It’s back! After than more than a year, the story continues…
Summer in the Waiting Room: How Faith, Family, and Friends Saved My Life is my story about love, faith, and hope. The story begins with my carefree childhood in east San Jose. After high school graduation in 1981, I went to San Jose State University and flunked out before the start of my second year. I lost hope and wandered through life working at dead end jobs and spending what little money I had on alcohol and parties.
Four years later, I met Sandra Peralta and began to focus on on my future. I returned to SJSU and vowed never to fail again. Working tirelessly to redeem myself, I graduated from college, married Sandra, and began a career in business and politics. The demons from my initial failure at college continued to haunt me, so I worked even harder.
On June 7, 2010, I had a massive heart attack. Ten days later, while in the ICU, my heart stopped beating for a few minutes when I went into cardiac arrest. Doctors told me that I was lucky to be alive. Supported by a large circle of family and friends, Sandra and our two daughters prepared for the battle of their lives.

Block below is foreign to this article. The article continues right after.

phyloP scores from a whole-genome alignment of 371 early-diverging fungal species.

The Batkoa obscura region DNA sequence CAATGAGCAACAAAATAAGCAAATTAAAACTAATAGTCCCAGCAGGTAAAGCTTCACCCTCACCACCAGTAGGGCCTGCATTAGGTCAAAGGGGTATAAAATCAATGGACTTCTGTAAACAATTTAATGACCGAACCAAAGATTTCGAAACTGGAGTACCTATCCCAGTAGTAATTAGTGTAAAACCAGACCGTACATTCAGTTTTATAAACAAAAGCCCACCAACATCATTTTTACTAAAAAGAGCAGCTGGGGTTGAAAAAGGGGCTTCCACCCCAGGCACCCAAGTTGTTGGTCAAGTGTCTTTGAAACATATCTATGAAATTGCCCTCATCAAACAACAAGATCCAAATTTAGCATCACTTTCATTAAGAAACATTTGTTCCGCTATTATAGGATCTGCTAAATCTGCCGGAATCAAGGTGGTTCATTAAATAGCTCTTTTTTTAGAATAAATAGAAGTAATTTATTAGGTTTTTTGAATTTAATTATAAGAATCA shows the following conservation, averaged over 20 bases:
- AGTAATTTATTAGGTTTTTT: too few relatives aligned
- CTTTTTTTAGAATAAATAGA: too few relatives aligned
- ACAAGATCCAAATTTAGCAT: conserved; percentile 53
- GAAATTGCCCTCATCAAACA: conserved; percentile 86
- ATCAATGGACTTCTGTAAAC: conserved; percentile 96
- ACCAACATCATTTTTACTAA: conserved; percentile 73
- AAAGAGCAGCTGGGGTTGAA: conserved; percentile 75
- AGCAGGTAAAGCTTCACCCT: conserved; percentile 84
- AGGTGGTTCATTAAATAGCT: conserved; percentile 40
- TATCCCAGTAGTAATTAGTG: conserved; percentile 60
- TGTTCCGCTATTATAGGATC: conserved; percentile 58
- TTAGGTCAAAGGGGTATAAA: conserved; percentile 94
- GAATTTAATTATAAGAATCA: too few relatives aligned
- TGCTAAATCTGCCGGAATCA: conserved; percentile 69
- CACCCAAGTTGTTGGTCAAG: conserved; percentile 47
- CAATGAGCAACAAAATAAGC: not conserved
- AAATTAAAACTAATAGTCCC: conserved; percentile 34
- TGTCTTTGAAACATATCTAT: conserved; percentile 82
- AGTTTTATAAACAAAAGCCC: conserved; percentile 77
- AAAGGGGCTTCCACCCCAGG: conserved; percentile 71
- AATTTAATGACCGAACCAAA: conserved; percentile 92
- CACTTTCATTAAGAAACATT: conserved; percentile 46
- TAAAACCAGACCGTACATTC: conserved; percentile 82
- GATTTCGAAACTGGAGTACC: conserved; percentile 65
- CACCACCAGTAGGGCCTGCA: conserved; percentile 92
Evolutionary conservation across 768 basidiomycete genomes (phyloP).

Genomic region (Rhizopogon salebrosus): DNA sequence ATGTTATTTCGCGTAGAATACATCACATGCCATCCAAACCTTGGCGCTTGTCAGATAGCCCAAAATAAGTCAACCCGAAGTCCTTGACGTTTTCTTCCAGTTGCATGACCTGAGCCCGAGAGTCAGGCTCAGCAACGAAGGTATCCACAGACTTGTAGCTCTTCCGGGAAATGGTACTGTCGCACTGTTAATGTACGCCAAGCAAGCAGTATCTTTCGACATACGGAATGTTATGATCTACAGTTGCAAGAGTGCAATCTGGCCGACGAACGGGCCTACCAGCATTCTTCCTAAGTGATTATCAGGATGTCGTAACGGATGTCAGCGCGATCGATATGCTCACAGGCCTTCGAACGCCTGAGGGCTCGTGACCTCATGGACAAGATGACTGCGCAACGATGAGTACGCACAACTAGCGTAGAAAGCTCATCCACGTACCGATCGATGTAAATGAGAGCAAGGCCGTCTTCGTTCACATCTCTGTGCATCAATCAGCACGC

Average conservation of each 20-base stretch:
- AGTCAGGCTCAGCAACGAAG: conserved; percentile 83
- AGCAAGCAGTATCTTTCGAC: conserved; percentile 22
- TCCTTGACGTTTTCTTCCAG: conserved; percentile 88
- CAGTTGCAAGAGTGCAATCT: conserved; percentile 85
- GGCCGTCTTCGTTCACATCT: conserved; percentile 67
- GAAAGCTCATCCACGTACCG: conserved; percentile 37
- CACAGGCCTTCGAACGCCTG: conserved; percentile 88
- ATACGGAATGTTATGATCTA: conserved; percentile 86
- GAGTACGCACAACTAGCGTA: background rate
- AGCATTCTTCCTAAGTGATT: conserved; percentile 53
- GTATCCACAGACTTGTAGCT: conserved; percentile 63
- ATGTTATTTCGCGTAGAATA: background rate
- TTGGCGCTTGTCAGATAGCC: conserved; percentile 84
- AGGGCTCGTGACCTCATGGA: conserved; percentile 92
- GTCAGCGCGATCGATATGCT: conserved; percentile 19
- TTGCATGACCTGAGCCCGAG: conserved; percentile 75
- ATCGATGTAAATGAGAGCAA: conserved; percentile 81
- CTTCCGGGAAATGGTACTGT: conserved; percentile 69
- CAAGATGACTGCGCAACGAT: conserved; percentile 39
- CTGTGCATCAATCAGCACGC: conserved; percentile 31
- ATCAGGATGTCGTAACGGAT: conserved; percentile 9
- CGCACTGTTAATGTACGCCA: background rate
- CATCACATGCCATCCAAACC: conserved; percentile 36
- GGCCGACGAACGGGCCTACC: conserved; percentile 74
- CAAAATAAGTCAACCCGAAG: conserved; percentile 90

On June 28, 2010, my lungs began to fail. Doctors scrambled to figure out the cause. Excerpt #51, originally published on February 11, 2015, retells the moment when Sandra and I, alone in my ICU room, were waiting for doctors to perform a procedure that would buy them some time to treat my lungs.
I turned to Sandra as she sat next to me holding my hand. Breathlessly, I told her that everything would be fine and that we would get through this crisis, even though I kept the doubts to myself. She agreed with my assessment citing her absolute faith in God.
If for some reason I were not to survive, I asked her between breaths to please make sure that the girls never stop dreaming about their future. They should remember that they had the ability to accomplish anything.
I also told her how I wanted to celebrate my funeral: a conjunto norteño serenading family and friends with my favorite songs (especially the upbeat happy tunes), Barbara would give a eulogy about my childhood, George would address my professional life, and Marisa and Erica would share stories about their daddy. With tears streaming down her cheeks, Sandra told me not to think like that. I held her tighter and assured her that I was sharing my thoughts “just in case.”